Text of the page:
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October 20, 2011updated 04 Apr 2017 4:15pm

Editor’s letter: A squash and a squeeze

Of course banks are getting quite used to being pressurised by regulators, by politicians and the public their customers and in many cases their owners The industry as a whole is acclimatising to its new position in society scrutinised and distrusted.

By James Ratcliff

Photo of Cards International editor James RatcliffThis year’s Sibos saw banks feeling the squeeze. Of course banks are getting quite used to being pressurised by regulators, by politicians and the public – their customers – and in many cases their owners. The industry as a whole is acclimatising to its new position in society – scrutinised and ‘distrusted’.

That is certainly the popular view, and seems to be the one fuelled by the mass media. Banks may have taken a hit in terms of the level of trust placed in them by customers, but how many people have truly lost faith in the system? Certainly, the electronic payments infrastructure never faltered during the banking crisis. E-commerce continues to rise in popularity and the mobile phone is in fact bringing new people into the banking system. So why the big squeeze?

There is of course, Basel III and its consequences – both intended and unintended. Systemic risk reduction is certainly a good thing, but there is such a thing as overkill. Many delegates expressed the view that the extra burden of regulation is likely to cause more harm than good to an area of banking that has more than proven its stability over the last few years. We wait to see what the final reckoning will be, but the way a bank monitors and reports its positions is going to change dramatically.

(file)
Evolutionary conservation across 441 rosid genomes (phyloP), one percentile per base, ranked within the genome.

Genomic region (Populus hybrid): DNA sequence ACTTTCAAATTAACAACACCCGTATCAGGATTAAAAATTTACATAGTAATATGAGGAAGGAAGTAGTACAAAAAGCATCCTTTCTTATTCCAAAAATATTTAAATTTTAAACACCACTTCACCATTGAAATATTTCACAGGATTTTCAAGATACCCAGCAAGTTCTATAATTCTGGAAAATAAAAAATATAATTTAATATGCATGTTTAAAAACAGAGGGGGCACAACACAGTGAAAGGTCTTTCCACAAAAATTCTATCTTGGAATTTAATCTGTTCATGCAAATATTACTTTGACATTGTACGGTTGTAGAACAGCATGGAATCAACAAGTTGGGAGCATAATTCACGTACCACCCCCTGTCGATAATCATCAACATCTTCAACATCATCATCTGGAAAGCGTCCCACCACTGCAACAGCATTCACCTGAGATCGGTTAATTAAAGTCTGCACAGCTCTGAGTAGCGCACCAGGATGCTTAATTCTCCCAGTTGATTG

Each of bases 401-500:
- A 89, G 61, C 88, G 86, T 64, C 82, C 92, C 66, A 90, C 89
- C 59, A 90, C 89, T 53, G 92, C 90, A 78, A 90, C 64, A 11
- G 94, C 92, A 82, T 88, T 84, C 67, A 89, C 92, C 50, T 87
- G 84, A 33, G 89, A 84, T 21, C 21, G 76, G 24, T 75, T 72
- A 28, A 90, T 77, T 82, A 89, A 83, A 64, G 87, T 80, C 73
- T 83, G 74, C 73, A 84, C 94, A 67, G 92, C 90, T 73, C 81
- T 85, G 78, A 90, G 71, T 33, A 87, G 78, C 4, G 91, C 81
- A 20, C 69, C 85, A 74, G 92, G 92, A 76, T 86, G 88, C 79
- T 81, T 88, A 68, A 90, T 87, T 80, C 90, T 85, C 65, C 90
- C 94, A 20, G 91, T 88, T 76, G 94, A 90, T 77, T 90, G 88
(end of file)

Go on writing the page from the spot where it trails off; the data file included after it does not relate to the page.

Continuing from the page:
Then there is standardisation – SEPA, the International Payments Framework Association and other initiatives. These are designed to make the life of the payer easier, and there is a convincing argument that, despite the extra investment required, they will make banks’ lives easier too. In the most ideological sense, it will bring everything together – everyone speaking the same language everywhere.

In less hippy-ish terms this means increased efficiency for transactional banks, a more competitive landscape and, crucially, fundamental changes within clearing houses. With standardisation in place, will it be so important to banks who owns the clearing houses used? Will we see non-bank players buying into that part of the payments system?

Speaking of non-bank players, this is undeniably another pressure for banks. If regulation is taking the form of a (reasonably solid) brick wall, then emerging players looking to leverage their global networks in the transactional banking arena are the upstarts pushing banks against it.

With so many of them touting their wares in Toronto, it is clear banks have two ways to go – partner with them or take them on. And on that front, there was overwhelming love in the room, or perhaps it was fear, driving those partnerships forward.

The final keynote address of Sibos this year came from Brett King. We know the message, we’ve heard it before… but it bears repeating: two types of banking entities will emerge in the not-too-distant future – the banks that deliver on customer demand, and the banks that provide the infrastructure.

James Ratcliff

james.ratcliff@vrlfinancialnews.com

 

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